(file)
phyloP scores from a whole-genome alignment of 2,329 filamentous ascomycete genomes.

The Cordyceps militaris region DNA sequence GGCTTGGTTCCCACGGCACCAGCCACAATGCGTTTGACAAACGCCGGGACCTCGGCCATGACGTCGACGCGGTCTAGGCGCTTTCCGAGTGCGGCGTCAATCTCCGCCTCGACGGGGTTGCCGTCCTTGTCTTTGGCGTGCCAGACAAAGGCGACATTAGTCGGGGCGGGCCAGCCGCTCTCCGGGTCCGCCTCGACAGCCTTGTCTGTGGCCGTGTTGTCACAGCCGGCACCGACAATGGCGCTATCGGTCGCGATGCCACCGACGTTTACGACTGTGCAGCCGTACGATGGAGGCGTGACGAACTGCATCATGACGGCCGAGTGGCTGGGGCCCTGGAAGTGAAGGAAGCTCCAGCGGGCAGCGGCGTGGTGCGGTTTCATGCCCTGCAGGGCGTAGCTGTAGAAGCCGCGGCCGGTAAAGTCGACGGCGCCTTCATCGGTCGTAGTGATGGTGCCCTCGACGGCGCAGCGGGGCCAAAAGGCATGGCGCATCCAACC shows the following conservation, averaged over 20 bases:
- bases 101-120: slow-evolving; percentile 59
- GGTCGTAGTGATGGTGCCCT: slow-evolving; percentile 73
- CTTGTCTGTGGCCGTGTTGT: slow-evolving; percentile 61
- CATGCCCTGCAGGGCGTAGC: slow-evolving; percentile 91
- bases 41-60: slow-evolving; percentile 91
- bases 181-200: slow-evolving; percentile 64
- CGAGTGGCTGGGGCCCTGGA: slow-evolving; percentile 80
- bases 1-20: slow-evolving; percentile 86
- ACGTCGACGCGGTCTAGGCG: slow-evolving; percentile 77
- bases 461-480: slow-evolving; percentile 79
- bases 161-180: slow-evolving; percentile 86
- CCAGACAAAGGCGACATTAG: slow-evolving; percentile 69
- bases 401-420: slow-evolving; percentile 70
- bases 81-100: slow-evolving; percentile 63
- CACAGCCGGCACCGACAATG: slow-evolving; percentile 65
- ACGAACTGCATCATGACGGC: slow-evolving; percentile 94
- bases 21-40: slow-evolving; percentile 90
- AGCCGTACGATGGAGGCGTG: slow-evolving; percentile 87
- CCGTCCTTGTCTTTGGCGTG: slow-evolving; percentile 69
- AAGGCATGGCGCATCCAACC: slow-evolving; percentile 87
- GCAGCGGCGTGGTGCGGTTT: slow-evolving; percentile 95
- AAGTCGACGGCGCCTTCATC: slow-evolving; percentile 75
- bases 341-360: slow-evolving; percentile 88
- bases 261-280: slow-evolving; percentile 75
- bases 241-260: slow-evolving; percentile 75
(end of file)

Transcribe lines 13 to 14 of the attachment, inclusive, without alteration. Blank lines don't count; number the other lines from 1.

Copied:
- bases 161-180: slow-evolving; percentile 86
- CCAGACAAAGGCGACATTAG: slow-evolving; percentile 69